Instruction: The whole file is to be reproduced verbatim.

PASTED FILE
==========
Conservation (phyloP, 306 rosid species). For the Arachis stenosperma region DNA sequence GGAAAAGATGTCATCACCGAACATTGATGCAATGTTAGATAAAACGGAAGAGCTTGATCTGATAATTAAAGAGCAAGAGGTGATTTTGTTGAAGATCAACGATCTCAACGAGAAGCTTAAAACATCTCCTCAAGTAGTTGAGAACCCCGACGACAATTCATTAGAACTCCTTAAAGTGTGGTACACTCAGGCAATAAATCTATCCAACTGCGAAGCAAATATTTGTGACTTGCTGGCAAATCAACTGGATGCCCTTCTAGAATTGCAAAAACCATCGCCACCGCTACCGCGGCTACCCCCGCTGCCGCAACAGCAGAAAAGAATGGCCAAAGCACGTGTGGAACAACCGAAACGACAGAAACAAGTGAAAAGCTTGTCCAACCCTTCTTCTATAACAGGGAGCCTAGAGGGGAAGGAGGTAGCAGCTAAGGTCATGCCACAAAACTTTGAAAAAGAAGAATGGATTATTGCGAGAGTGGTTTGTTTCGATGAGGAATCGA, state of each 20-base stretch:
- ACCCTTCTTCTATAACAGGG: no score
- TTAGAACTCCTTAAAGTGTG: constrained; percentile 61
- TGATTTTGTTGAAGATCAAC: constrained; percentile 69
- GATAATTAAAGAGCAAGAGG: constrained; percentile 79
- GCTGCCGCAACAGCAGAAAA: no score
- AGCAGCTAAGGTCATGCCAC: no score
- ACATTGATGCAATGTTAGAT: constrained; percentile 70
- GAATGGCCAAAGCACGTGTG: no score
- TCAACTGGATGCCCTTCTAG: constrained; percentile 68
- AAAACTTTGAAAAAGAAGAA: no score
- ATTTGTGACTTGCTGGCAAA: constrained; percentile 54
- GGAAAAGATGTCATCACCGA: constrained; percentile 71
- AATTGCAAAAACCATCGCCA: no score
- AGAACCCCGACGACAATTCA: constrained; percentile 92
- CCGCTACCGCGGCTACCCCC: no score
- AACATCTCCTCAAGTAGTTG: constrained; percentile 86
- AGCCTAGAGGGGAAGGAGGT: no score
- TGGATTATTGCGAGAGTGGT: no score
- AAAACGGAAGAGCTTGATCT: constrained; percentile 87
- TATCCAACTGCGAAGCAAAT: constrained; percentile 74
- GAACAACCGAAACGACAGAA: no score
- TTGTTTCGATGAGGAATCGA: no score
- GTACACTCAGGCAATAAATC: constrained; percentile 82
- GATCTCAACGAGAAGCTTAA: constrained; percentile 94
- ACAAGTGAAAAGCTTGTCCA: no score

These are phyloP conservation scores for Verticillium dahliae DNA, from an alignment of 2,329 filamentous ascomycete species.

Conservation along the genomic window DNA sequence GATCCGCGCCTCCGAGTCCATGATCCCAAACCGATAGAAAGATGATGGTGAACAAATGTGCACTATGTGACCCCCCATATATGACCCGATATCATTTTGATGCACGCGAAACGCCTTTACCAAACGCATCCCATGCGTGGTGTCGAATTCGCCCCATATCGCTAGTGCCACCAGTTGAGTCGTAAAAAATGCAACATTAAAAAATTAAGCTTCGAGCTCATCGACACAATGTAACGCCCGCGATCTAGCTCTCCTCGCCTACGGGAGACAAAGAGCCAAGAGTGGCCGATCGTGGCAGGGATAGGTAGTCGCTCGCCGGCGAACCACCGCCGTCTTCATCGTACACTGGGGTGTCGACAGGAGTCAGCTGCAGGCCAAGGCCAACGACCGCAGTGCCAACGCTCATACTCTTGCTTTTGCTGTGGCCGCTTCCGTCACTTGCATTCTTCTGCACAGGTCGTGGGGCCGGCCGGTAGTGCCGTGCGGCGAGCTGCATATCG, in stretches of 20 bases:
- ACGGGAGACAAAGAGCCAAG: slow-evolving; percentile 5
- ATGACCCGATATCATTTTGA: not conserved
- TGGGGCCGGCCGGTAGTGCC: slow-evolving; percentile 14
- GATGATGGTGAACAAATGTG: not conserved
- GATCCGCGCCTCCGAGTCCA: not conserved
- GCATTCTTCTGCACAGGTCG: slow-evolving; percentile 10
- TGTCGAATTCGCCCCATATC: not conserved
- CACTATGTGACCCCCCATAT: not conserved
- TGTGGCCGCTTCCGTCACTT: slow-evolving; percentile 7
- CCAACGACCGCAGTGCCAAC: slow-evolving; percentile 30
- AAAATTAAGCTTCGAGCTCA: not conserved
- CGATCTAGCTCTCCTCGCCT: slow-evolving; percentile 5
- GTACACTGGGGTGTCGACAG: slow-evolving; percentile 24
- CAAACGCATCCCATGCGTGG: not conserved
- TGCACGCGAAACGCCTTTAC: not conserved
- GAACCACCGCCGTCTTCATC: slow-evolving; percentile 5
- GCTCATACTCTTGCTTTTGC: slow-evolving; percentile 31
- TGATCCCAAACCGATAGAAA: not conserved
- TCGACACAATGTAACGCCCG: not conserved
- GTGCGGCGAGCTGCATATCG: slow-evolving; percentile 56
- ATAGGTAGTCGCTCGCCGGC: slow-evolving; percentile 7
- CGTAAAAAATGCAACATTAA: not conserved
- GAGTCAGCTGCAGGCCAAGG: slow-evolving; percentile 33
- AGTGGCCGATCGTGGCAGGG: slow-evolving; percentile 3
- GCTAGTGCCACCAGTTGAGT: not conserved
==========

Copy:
Conservation (phyloP, 306 rosid species). For the Arachis stenosperma region DNA sequence GGAAAAGATGTCATCACCGAACATTGATGCAATGTTAGATAAAACGGAAGAGCTTGATCTGATAATTAAAGAGCAAGAGGTGATTTTGTTGAAGATCAACGATCTCAACGAGAAGCTTAAAACATCTCCTCAAGTAGTTGAGAACCCCGACGACAATTCATTAGAACTCCTTAAAGTGTGGTACACTCAGGCAATAAATCTATCCAACTGCGAAGCAAATATTTGTGACTTGCTGGCAAATCAACTGGATGCCCTTCTAGAATTGCAAAAACCATCGCCACCGCTACCGCGGCTACCCCCGCTGCCGCAACAGCAGAAAAGAATGGCCAAAGCACGTGTGGAACAACCGAAACGACAGAAACAAGTGAAAAGCTTGTCCAACCCTTCTTCTATAACAGGGAGCCTAGAGGGGAAGGAGGTAGCAGCTAAGGTCATGCCACAAAACTTTGAAAAAGAAGAATGGATTATTGCGAGAGTGGTTTGTTTCGATGAGGAATCGA, state of each 20-base stretch:
- ACCCTTCTTCTATAACAGGG: no score
- TTAGAACTCCTTAAAGTGTG: constrained; percentile 61
- TGATTTTGTTGAAGATCAAC: constrained; percentile 69
- GATAATTAAAGAGCAAGAGG: constrained; percentile 79
- GCTGCCGCAACAGCAGAAAA: no score
- AGCAGCTAAGGTCATGCCAC: no score
- ACATTGATGCAATGTTAGAT: constrained; percentile 70
- GAATGGCCAAAGCACGTGTG: no score
- TCAACTGGATGCCCTTCTAG: constrained; percentile 68
- AAAACTTTGAAAAAGAAGAA: no score
- ATTTGTGACTTGCTGGCAAA: constrained; percentile 54
- GGAAAAGATGTCATCACCGA: constrained; percentile 71
- AATTGCAAAAACCATCGCCA: no score
- AGAACCCCGACGACAATTCA: constrained; percentile 92
- CCGCTACCGCGGCTACCCCC: no score
- AACATCTCCTCAAGTAGTTG: constrained; percentile 86
- AGCCTAGAGGGGAAGGAGGT: no score
- TGGATTATTGCGAGAGTGGT: no score
- AAAACGGAAGAGCTTGATCT: constrained; percentile 87
- TATCCAACTGCGAAGCAAAT: constrained; percentile 74
- GAACAACCGAAACGACAGAA: no score
- TTGTTTCGATGAGGAATCGA: no score
- GTACACTCAGGCAATAAATC: constrained; percentile 82
- GATCTCAACGAGAAGCTTAA: constrained; percentile 94
- ACAAGTGAAAAGCTTGTCCA: no score

These are phyloP conservation scores for Verticillium dahliae DNA, from an alignment of 2,329 filamentous ascomycete species.

Conservation along the genomic window DNA sequence GATCCGCGCCTCCGAGTCCATGATCCCAAACCGATAGAAAGATGATGGTGAACAAATGTGCACTATGTGACCCCCCATATATGACCCGATATCATTTTGATGCACGCGAAACGCCTTTACCAAACGCATCCCATGCGTGGTGTCGAATTCGCCCCATATCGCTAGTGCCACCAGTTGAGTCGTAAAAAATGCAACATTAAAAAATTAAGCTTCGAGCTCATCGACACAATGTAACGCCCGCGATCTAGCTCTCCTCGCCTACGGGAGACAAAGAGCCAAGAGTGGCCGATCGTGGCAGGGATAGGTAGTCGCTCGCCGGCGAACCACCGCCGTCTTCATCGTACACTGGGGTGTCGACAGGAGTCAGCTGCAGGCCAAGGCCAACGACCGCAGTGCCAACGCTCATACTCTTGCTTTTGCTGTGGCCGCTTCCGTCACTTGCATTCTTCTGCACAGGTCGTGGGGCCGGCCGGTAGTGCCGTGCGGCGAGCTGCATATCG, in stretches of 20 bases:
- ACGGGAGACAAAGAGCCAAG: slow-evolving; percentile 5
- ATGACCCGATATCATTTTGA: not conserved
- TGGGGCCGGCCGGTAGTGCC: slow-evolving; percentile 14
- GATGATGGTGAACAAATGTG: not conserved
- GATCCGCGCCTCCGAGTCCA: not conserved
- GCATTCTTCTGCACAGGTCG: slow-evolving; percentile 10
- TGTCGAATTCGCCCCATATC: not conserved
- CACTATGTGACCCCCCATAT: not conserved
- TGTGGCCGCTTCCGTCACTT: slow-evolving; percentile 7
- CCAACGACCGCAGTGCCAAC: slow-evolving; percentile 30
- AAAATTAAGCTTCGAGCTCA: not conserved
- CGATCTAGCTCTCCTCGCCT: slow-evolving; percentile 5
- GTACACTGGGGTGTCGACAG: slow-evolving; percentile 24
- CAAACGCATCCCATGCGTGG: not conserved
- TGCACGCGAAACGCCTTTAC: not conserved
- GAACCACCGCCGTCTTCATC: slow-evolving; percentile 5
- GCTCATACTCTTGCTTTTGC: slow-evolving; percentile 31
- TGATCCCAAACCGATAGAAA: not conserved
- TCGACACAATGTAACGCCCG: not conserved
- GTGCGGCGAGCTGCATATCG: slow-evolving; percentile 56
- ATAGGTAGTCGCTCGCCGGC: slow-evolving; percentile 7
- CGTAAAAAATGCAACATTAA: not conserved
- GAGTCAGCTGCAGGCCAAGG: slow-evolving; percentile 33
- AGTGGCCGATCGTGGCAGGG: slow-evolving; percentile 3
- GCTAGTGCCACCAGTTGAGT: not conserved